For many people, visiting a thrift store is like going on a treasure hunt. Fascinating items occupy these stores’ shelves, all waiting to be snatched up by a frugal shopper. More Americans find their budgets simply don’t stretch as far as they once did, and many of them have turned to thrift stores for everyday shopping.
Many businesses in the United States continue to struggle, but thrift stores across the nation are booming. Bargain hunters and those who have a passion for vintage or unusual clothing and decor flock to thrift stores daily to seek out incredible deals on a variety of items, and this means money in the bank for thrift store owners.
Experts say thrift stores and resale shops are thriving as shoppers looking for a good deal turn to more inexpensive options. If you’re interested in owning your own business and have a passion for seeking out the best merchandise, a thrift store might be right for you. Here’s how to do it.
Getting Started: Establish Business Plan and Budget.
The first step to owning a business of any kind is to establish a business plan and a budget. Assess the needs of the community you’ll be operating in, and learn how many other shops and businesses will be your competition. Visit those shops and learn more about their prices and style of business, and decide what you can do to stand out.
Get a Business License and Insurance.
Visit your city’s business office and learn more about obtaining the proper business license. Once you have secured your licenses you’ll need to purchase insurance to cover your merchandise against theft. Your insurance also needs to cover your customers in case they are injured in your store.
Find the Perfect Location.
You’ll need to seek out the perfect location or store front. Choose a place with high traffic and visibility but doesn’t exceed your budget. Some thrift store entrepreneurs choose to work in flea markets or farmer’s markets, or they choose to operate solely online, or they opt for a combination of these vending strategies. Be aware licensing and other legalities can vary, so it’s best to seek the advice of an attorney or other business expert before you begin.
Sourcing Your Merchandise.
Once you’ve determined where and how your thrift store business will operate it’s time to find your merchandise. There are many different options available, so have your business and marketing plans in mind when you begin.
One common misconception about thrift stores is all the merchandise is used, but that is not always the case. Many retailers offer incredible deals on new merchandise in bulk, and this can be a boon for thrift stores. You can buy products like inexpensive yet trendy sunglasses by the dozen, purchase discontinued clothing directly from manufacturers, or peruse online auctions for new items in bulk.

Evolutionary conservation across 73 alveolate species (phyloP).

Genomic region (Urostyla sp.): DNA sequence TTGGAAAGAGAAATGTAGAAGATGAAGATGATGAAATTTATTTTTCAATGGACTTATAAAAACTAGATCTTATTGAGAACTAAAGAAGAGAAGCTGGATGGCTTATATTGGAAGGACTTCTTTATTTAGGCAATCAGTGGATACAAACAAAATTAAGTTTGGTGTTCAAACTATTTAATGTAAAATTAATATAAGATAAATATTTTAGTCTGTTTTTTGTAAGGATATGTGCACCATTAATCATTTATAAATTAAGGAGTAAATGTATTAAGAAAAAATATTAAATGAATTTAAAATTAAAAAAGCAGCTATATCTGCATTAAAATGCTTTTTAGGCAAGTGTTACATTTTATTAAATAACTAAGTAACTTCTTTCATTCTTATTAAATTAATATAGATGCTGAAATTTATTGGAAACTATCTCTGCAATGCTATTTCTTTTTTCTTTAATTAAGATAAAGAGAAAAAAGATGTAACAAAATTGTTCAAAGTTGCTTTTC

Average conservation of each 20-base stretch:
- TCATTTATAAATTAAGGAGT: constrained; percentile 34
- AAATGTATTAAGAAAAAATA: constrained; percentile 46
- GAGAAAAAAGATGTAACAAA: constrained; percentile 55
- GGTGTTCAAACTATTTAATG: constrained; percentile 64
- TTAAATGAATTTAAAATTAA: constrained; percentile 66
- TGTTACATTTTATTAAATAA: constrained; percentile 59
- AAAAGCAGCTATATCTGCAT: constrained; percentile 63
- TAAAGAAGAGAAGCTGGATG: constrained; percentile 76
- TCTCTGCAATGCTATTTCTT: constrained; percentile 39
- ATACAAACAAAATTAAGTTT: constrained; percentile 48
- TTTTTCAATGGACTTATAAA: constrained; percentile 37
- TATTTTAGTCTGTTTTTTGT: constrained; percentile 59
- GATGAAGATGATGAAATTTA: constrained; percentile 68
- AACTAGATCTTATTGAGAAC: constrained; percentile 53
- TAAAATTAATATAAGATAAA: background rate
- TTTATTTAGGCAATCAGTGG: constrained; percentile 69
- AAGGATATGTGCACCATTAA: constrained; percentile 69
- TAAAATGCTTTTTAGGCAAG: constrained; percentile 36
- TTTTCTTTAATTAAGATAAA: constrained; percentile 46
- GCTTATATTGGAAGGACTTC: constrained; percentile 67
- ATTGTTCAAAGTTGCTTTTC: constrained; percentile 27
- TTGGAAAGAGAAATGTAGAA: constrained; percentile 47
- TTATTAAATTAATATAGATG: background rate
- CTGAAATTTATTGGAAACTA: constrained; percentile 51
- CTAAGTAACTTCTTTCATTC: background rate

Other merchandise sourcing options can include storage facility auctions, garage sales, estate sales, going out of business sales at local shops, and merchandise liquidation sales. Keep your eyes peeled for designer brands and other items that might sell quickly, and for a high price.
Consignment is another way to stock your shelves. You simply display items others are selling, and you receive a predetermined percentage of the profit when the sale is completed.
As always, be conscious of the condition all items are in, and whether you think those items have resale value. The last thing your store needs is merchandise that doesn’t sell, which can lead customers to think your stock is not up to par.
Make Your Business Prosper.
As with any business, the right marketing strategy can make all the difference. Be certain to adequately assess the needs of your clients and the area where you are located. Make your operating hours convenient for your customers, and hire enough employees to meet the demand.
Rotate your merchandise regularly, and add new items as often as possible. Keep your prices competitive yet fair, and consider matching your competitors’ prices for similar items. Offer sales prices and other promotions to encourage customers to visit, and consider incentives for valued customers as well.
An online presence can boost your business too. Create a Facebook page and Twitter and Instagram accounts to keep your customers apprised of new merchandise and special offers. You can offer special discounts and advance information about discount sales to your fans and followers as well.
As many people continue to struggle financially, opening a business offering discounted prices on clothing, furniture, and household goods makes perfect sense. If you’re a business savvy individual with an eye for unique and interesting items, a thrift store business just might be the perfect choice for you.
Via: Young Upstarts